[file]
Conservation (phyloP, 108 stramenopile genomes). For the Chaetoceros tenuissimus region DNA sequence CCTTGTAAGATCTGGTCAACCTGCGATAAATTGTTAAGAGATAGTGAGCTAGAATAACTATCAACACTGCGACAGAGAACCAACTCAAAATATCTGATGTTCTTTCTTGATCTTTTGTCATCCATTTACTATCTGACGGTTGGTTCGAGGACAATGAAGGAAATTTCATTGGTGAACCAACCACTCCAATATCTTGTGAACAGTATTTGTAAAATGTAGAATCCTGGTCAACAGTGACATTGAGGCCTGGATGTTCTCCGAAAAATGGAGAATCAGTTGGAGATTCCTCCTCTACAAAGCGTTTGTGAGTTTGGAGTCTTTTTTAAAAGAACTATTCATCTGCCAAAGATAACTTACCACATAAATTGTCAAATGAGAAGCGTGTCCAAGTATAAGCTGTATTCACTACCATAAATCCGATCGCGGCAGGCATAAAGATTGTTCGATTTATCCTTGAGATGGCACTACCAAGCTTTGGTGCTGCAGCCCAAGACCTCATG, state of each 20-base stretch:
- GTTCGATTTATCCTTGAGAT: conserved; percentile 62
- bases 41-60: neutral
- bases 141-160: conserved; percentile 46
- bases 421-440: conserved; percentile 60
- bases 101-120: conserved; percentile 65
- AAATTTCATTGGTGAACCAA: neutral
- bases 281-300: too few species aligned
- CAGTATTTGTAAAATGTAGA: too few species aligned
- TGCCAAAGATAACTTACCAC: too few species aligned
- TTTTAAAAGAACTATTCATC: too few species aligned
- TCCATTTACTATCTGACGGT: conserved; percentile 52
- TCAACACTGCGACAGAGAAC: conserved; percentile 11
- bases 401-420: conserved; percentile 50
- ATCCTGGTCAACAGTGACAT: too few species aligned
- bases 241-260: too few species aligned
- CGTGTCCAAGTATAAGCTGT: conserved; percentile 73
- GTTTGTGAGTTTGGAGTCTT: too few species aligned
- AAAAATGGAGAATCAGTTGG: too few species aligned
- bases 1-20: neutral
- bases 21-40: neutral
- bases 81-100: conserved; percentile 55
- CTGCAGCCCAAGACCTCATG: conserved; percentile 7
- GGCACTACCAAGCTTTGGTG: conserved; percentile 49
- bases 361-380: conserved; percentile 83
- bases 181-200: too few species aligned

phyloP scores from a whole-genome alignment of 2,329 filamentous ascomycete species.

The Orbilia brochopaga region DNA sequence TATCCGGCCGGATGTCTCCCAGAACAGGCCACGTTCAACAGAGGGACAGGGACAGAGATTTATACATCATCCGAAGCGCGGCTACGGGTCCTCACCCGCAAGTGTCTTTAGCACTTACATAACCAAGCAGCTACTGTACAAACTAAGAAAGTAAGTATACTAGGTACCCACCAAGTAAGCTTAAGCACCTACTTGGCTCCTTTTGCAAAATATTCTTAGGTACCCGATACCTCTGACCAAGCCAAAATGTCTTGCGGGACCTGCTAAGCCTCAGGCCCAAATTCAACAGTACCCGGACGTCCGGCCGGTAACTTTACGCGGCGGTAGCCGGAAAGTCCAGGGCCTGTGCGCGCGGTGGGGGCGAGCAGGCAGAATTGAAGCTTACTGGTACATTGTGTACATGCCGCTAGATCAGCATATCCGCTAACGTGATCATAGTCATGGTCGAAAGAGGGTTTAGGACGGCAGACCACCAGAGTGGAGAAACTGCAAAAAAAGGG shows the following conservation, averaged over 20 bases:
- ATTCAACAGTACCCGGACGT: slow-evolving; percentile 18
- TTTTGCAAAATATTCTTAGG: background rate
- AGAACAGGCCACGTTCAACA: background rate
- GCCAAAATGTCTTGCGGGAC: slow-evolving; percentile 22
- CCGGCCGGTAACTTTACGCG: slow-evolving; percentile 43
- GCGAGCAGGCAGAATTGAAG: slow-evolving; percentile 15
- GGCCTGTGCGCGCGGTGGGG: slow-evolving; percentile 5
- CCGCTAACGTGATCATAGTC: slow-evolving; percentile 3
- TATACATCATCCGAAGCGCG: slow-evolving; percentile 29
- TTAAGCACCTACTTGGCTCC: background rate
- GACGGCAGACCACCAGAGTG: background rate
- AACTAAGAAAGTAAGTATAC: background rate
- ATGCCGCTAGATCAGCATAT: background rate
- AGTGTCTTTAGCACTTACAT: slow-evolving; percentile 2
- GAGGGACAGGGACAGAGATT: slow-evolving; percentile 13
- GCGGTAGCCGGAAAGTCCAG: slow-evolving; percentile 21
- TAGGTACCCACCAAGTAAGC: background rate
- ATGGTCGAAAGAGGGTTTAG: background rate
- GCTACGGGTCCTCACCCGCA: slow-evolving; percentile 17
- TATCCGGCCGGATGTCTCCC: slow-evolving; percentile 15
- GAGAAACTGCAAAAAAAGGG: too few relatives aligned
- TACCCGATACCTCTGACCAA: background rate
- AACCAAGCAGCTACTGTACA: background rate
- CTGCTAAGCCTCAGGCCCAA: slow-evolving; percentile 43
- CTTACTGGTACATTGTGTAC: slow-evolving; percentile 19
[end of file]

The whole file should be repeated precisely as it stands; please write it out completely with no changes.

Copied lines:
Conservation (phyloP, 108 stramenopile genomes). For the Chaetoceros tenuissimus region DNA sequence CCTTGTAAGATCTGGTCAACCTGCGATAAATTGTTAAGAGATAGTGAGCTAGAATAACTATCAACACTGCGACAGAGAACCAACTCAAAATATCTGATGTTCTTTCTTGATCTTTTGTCATCCATTTACTATCTGACGGTTGGTTCGAGGACAATGAAGGAAATTTCATTGGTGAACCAACCACTCCAATATCTTGTGAACAGTATTTGTAAAATGTAGAATCCTGGTCAACAGTGACATTGAGGCCTGGATGTTCTCCGAAAAATGGAGAATCAGTTGGAGATTCCTCCTCTACAAAGCGTTTGTGAGTTTGGAGTCTTTTTTAAAAGAACTATTCATCTGCCAAAGATAACTTACCACATAAATTGTCAAATGAGAAGCGTGTCCAAGTATAAGCTGTATTCACTACCATAAATCCGATCGCGGCAGGCATAAAGATTGTTCGATTTATCCTTGAGATGGCACTACCAAGCTTTGGTGCTGCAGCCCAAGACCTCATG, state of each 20-base stretch:
- GTTCGATTTATCCTTGAGAT: conserved; percentile 62
- bases 41-60: neutral
- bases 141-160: conserved; percentile 46
- bases 421-440: conserved; percentile 60
- bases 101-120: conserved; percentile 65
- AAATTTCATTGGTGAACCAA: neutral
- bases 281-300: too few species aligned
- CAGTATTTGTAAAATGTAGA: too few species aligned
- TGCCAAAGATAACTTACCAC: too few species aligned
- TTTTAAAAGAACTATTCATC: too few species aligned
- TCCATTTACTATCTGACGGT: conserved; percentile 52
- TCAACACTGCGACAGAGAAC: conserved; percentile 11
- bases 401-420: conserved; percentile 50
- ATCCTGGTCAACAGTGACAT: too few species aligned
- bases 241-260: too few species aligned
- CGTGTCCAAGTATAAGCTGT: conserved; percentile 73
- GTTTGTGAGTTTGGAGTCTT: too few species aligned
- AAAAATGGAGAATCAGTTGG: too few species aligned
- bases 1-20: neutral
- bases 21-40: neutral
- bases 81-100: conserved; percentile 55
- CTGCAGCCCAAGACCTCATG: conserved; percentile 7
- GGCACTACCAAGCTTTGGTG: conserved; percentile 49
- bases 361-380: conserved; percentile 83
- bases 181-200: too few species aligned

phyloP scores from a whole-genome alignment of 2,329 filamentous ascomycete species.

The Orbilia brochopaga region DNA sequence TATCCGGCCGGATGTCTCCCAGAACAGGCCACGTTCAACAGAGGGACAGGGACAGAGATTTATACATCATCCGAAGCGCGGCTACGGGTCCTCACCCGCAAGTGTCTTTAGCACTTACATAACCAAGCAGCTACTGTACAAACTAAGAAAGTAAGTATACTAGGTACCCACCAAGTAAGCTTAAGCACCTACTTGGCTCCTTTTGCAAAATATTCTTAGGTACCCGATACCTCTGACCAAGCCAAAATGTCTTGCGGGACCTGCTAAGCCTCAGGCCCAAATTCAACAGTACCCGGACGTCCGGCCGGTAACTTTACGCGGCGGTAGCCGGAAAGTCCAGGGCCTGTGCGCGCGGTGGGGGCGAGCAGGCAGAATTGAAGCTTACTGGTACATTGTGTACATGCCGCTAGATCAGCATATCCGCTAACGTGATCATAGTCATGGTCGAAAGAGGGTTTAGGACGGCAGACCACCAGAGTGGAGAAACTGCAAAAAAAGGG shows the following conservation, averaged over 20 bases:
- ATTCAACAGTACCCGGACGT: slow-evolving; percentile 18
- TTTTGCAAAATATTCTTAGG: background rate
- AGAACAGGCCACGTTCAACA: background rate
- GCCAAAATGTCTTGCGGGAC: slow-evolving; percentile 22
- CCGGCCGGTAACTTTACGCG: slow-evolving; percentile 43
- GCGAGCAGGCAGAATTGAAG: slow-evolving; percentile 15
- GGCCTGTGCGCGCGGTGGGG: slow-evolving; percentile 5
- CCGCTAACGTGATCATAGTC: slow-evolving; percentile 3
- TATACATCATCCGAAGCGCG: slow-evolving; percentile 29
- TTAAGCACCTACTTGGCTCC: background rate
- GACGGCAGACCACCAGAGTG: background rate
- AACTAAGAAAGTAAGTATAC: background rate
- ATGCCGCTAGATCAGCATAT: background rate
- AGTGTCTTTAGCACTTACAT: slow-evolving; percentile 2
- GAGGGACAGGGACAGAGATT: slow-evolving; percentile 13
- GCGGTAGCCGGAAAGTCCAG: slow-evolving; percentile 21
- TAGGTACCCACCAAGTAAGC: background rate
- ATGGTCGAAAGAGGGTTTAG: background rate
- GCTACGGGTCCTCACCCGCA: slow-evolving; percentile 17
- TATCCGGCCGGATGTCTCCC: slow-evolving; percentile 15
- GAGAAACTGCAAAAAAAGGG: too few relatives aligned
- TACCCGATACCTCTGACCAA: background rate
- AACCAAGCAGCTACTGTACA: background rate
- CTGCTAAGCCTCAGGCCCAA: slow-evolving; percentile 43
- CTTACTGGTACATTGTGTAC: slow-evolving; percentile 19